Emma's Fincher family legecy
- The Observer
"Look down, look down that lonesome road, before you travel on," sang an old man once, out on the vast swell of the North American plains.
His impromptu performance survives in posterity in the recollections of Emma Fincher, a woman who made no less than three westward crossings in the late 1800s.
"It was the first time I had ever heard it," she wrote about the old homesteader's desolate tune, "and it made me feel (so) lonesome I cried."
Emma's legacy Â— and that of her first husband, John Â— was recently resurrected at a Fincher family reunion near Summerville, attended by more than 80 of the family.
Six of John and Emma's seven surviving grandchildren were gathered on a hot Saturday afternoon at Don and Donna Fincher's home beneath Pumpkin Ridge.
Besides Don, the youngest at 74, there were Fern Egbert, 85; Wanda Crisp, 83; Mellissa Wood, 81; John Fincher, 80; and Lola Colley, 76. A seventh sibling, Faye Nelson, 84, currently resides at Wildflower Lodge in La Grande.
Their grandmother Emma is remembered for her epic feats of endurance, dramatized in repeated emigrant journeys.
"She walked all the way," says Mellissa. "All the way from Missouri to Boise."
On one of those trips, she marched on with her family to the Grande Ronde Valley, settling for several years in Summerville and marrying John.
John's first wife, Tennessee Belle Emmerson, died in childbirth and is buried in the Summerville cemetery. Emma was her cousin, and originally headed west to help take care of the children.
Mellissa remembers that, even in her later years, her grandmother was a formidable walker.
"When she was in her late eighties," she says, "I couldn't keep up with her."
Emma had a slew of adventures on her long expeditions through the West, many of which she recounted to Idaho newspapers in the 1950s.
She related an unsettling tale from the Kansas prairies, near the Smokey Hill River, in 1888. A man claiming to be a preacher directed the wagon train she was traveling with into a strange and foreboding valley, promising a church service in the morning. They passed a hinterland house, from which an old woman emerged and accosted the party.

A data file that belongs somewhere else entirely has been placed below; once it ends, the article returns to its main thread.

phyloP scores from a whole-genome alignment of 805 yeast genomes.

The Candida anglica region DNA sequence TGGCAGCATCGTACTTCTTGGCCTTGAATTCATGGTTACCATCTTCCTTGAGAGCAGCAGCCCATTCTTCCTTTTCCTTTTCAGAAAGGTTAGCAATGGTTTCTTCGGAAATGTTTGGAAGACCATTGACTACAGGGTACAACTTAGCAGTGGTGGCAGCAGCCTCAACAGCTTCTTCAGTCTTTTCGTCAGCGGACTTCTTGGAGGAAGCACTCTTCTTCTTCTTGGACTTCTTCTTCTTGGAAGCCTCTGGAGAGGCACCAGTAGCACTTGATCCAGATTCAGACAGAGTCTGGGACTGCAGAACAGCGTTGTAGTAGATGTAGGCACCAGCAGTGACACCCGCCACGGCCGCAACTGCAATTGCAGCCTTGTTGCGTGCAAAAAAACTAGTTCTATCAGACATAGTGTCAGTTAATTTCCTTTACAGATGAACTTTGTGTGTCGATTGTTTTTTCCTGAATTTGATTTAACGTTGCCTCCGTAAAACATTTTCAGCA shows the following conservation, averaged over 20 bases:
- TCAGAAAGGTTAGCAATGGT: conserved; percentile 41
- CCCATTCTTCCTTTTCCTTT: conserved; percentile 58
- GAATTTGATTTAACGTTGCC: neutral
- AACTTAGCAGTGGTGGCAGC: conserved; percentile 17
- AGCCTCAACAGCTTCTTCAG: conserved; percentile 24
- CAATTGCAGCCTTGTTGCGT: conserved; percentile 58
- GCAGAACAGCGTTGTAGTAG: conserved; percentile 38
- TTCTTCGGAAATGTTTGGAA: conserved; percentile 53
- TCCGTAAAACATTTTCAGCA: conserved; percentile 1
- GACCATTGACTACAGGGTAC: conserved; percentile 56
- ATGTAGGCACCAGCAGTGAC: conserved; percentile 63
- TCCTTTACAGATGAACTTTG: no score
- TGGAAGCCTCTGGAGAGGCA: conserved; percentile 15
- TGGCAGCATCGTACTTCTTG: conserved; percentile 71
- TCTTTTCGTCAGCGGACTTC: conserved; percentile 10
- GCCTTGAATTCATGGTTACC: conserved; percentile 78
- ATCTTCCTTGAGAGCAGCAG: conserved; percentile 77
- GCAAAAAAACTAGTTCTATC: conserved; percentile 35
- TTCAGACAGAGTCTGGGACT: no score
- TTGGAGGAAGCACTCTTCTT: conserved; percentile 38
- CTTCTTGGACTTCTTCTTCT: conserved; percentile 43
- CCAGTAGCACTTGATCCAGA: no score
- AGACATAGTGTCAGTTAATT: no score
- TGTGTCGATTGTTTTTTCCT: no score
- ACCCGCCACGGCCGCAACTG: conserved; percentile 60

"... Seeing we had a baby in our wagon, which was my sister Ida, she wanted the child," Emma recalled in 1950. "Â‘Will you give her to me?' she asked. Â‘No, I certainly won't!' my mother snapped."
When they arrived at a dead-end, an assembly of vultures alerted them to a large hole in the ground, covered loosely with dirt and brush.
"A terrible odor of something dead arose around the hole," Emma wrote in her account, "and right where we had planned to camp for the night there were parts of burnt wagons and harness(es) and portions of carcasses of some sort."
Around the fire that night, suspicious visitors so unnerved the emigrants that Emma and the other women retreated to the wagons and cradled loaded guns.
"In the darkness of that horrible night we could see small lights like evil eyes, dotting the mountain sides in the many hovels built throughout this little depression," she continued. "Now we knew we were trapped and we realized that if we could not get out quickly the buzzards would soon be flying over our bodies in that pit too."